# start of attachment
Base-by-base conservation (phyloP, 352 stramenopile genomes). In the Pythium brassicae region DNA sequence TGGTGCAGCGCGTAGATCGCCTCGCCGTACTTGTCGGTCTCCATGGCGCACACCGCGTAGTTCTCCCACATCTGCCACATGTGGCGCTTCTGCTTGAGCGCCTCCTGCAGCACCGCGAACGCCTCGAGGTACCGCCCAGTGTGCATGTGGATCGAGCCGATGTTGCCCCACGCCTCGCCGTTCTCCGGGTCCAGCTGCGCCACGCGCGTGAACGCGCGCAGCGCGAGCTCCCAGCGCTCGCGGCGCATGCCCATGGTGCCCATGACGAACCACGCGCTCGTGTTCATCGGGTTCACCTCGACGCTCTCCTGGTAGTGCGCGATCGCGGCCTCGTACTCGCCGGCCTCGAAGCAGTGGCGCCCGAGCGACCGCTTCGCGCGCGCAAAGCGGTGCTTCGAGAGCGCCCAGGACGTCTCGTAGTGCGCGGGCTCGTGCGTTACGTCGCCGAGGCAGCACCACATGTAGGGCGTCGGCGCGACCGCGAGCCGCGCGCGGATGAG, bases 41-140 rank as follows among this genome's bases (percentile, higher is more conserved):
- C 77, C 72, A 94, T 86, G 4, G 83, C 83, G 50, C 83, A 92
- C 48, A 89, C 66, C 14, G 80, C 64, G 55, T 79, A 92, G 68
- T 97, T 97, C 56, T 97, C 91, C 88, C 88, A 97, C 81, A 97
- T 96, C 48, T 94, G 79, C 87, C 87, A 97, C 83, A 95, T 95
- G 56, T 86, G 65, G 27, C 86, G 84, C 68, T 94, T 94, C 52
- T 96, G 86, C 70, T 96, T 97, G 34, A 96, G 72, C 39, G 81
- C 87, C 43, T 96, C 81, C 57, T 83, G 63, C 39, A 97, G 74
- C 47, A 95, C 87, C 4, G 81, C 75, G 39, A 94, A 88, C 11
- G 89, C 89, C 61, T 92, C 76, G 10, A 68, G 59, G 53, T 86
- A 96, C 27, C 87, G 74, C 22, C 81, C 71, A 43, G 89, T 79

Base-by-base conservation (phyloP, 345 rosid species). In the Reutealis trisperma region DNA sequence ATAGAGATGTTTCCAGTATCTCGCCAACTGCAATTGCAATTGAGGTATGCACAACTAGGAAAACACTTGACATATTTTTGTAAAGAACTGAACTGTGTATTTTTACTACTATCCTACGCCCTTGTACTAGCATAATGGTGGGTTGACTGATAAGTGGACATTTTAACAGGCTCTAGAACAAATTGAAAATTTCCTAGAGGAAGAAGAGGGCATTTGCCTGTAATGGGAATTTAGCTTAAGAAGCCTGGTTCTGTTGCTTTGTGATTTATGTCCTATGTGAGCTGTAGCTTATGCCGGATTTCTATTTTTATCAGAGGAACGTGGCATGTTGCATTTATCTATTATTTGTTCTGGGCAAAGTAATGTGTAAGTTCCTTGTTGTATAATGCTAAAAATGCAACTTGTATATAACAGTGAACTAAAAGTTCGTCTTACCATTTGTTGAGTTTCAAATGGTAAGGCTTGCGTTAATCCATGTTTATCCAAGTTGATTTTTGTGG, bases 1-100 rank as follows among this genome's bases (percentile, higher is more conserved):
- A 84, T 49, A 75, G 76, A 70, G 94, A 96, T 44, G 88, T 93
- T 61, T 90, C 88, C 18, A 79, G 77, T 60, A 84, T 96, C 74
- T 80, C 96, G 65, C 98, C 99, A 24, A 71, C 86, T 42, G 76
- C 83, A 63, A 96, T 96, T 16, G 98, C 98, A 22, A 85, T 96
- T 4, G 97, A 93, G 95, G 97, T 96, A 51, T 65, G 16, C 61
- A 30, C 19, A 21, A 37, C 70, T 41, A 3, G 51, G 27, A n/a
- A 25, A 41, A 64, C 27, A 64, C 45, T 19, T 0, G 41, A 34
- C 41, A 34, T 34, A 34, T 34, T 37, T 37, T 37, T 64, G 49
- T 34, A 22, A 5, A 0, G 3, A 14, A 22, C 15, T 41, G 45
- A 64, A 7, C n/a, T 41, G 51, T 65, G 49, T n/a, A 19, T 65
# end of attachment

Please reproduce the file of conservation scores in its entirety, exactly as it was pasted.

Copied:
Base-by-base conservation (phyloP, 352 stramenopile genomes). In the Pythium brassicae region DNA sequence TGGTGCAGCGCGTAGATCGCCTCGCCGTACTTGTCGGTCTCCATGGCGCACACCGCGTAGTTCTCCCACATCTGCCACATGTGGCGCTTCTGCTTGAGCGCCTCCTGCAGCACCGCGAACGCCTCGAGGTACCGCCCAGTGTGCATGTGGATCGAGCCGATGTTGCCCCACGCCTCGCCGTTCTCCGGGTCCAGCTGCGCCACGCGCGTGAACGCGCGCAGCGCGAGCTCCCAGCGCTCGCGGCGCATGCCCATGGTGCCCATGACGAACCACGCGCTCGTGTTCATCGGGTTCACCTCGACGCTCTCCTGGTAGTGCGCGATCGCGGCCTCGTACTCGCCGGCCTCGAAGCAGTGGCGCCCGAGCGACCGCTTCGCGCGCGCAAAGCGGTGCTTCGAGAGCGCCCAGGACGTCTCGTAGTGCGCGGGCTCGTGCGTTACGTCGCCGAGGCAGCACCACATGTAGGGCGTCGGCGCGACCGCGAGCCGCGCGCGGATGAG, bases 41-140 rank as follows among this genome's bases (percentile, higher is more conserved):
- C 77, C 72, A 94, T 86, G 4, G 83, C 83, G 50, C 83, A 92
- C 48, A 89, C 66, C 14, G 80, C 64, G 55, T 79, A 92, G 68
- T 97, T 97, C 56, T 97, C 91, C 88, C 88, A 97, C 81, A 97
- T 96, C 48, T 94, G 79, C 87, C 87, A 97, C 83, A 95, T 95
- G 56, T 86, G 65, G 27, C 86, G 84, C 68, T 94, T 94, C 52
- T 96, G 86, C 70, T 96, T 97, G 34, A 96, G 72, C 39, G 81
- C 87, C 43, T 96, C 81, C 57, T 83, G 63, C 39, A 97, G 74
- C 47, A 95, C 87, C 4, G 81, C 75, G 39, A 94, A 88, C 11
- G 89, C 89, C 61, T 92, C 76, G 10, A 68, G 59, G 53, T 86
- A 96, C 27, C 87, G 74, C 22, C 81, C 71, A 43, G 89, T 79

Base-by-base conservation (phyloP, 345 rosid species). In the Reutealis trisperma region DNA sequence ATAGAGATGTTTCCAGTATCTCGCCAACTGCAATTGCAATTGAGGTATGCACAACTAGGAAAACACTTGACATATTTTTGTAAAGAACTGAACTGTGTATTTTTACTACTATCCTACGCCCTTGTACTAGCATAATGGTGGGTTGACTGATAAGTGGACATTTTAACAGGCTCTAGAACAAATTGAAAATTTCCTAGAGGAAGAAGAGGGCATTTGCCTGTAATGGGAATTTAGCTTAAGAAGCCTGGTTCTGTTGCTTTGTGATTTATGTCCTATGTGAGCTGTAGCTTATGCCGGATTTCTATTTTTATCAGAGGAACGTGGCATGTTGCATTTATCTATTATTTGTTCTGGGCAAAGTAATGTGTAAGTTCCTTGTTGTATAATGCTAAAAATGCAACTTGTATATAACAGTGAACTAAAAGTTCGTCTTACCATTTGTTGAGTTTCAAATGGTAAGGCTTGCGTTAATCCATGTTTATCCAAGTTGATTTTTGTGG, bases 1-100 rank as follows among this genome's bases (percentile, higher is more conserved):
- A 84, T 49, A 75, G 76, A 70, G 94, A 96, T 44, G 88, T 93
- T 61, T 90, C 88, C 18, A 79, G 77, T 60, A 84, T 96, C 74
- T 80, C 96, G 65, C 98, C 99, A 24, A 71, C 86, T 42, G 76
- C 83, A 63, A 96, T 96, T 16, G 98, C 98, A 22, A 85, T 96
- T 4, G 97, A 93, G 95, G 97, T 96, A 51, T 65, G 16, C 61
- A 30, C 19, A 21, A 37, C 70, T 41, A 3, G 51, G 27, A n/a
- A 25, A 41, A 64, C 27, A 64, C 45, T 19, T 0, G 41, A 34
- C 41, A 34, T 34, A 34, T 34, T 37, T 37, T 37, T 64, G 49
- T 34, A 22, A 5, A 0, G 3, A 14, A 22, C 15, T 41, G 45
- A 64, A 7, C n/a, T 41, G 51, T 65, G 49, T n/a, A 19, T 65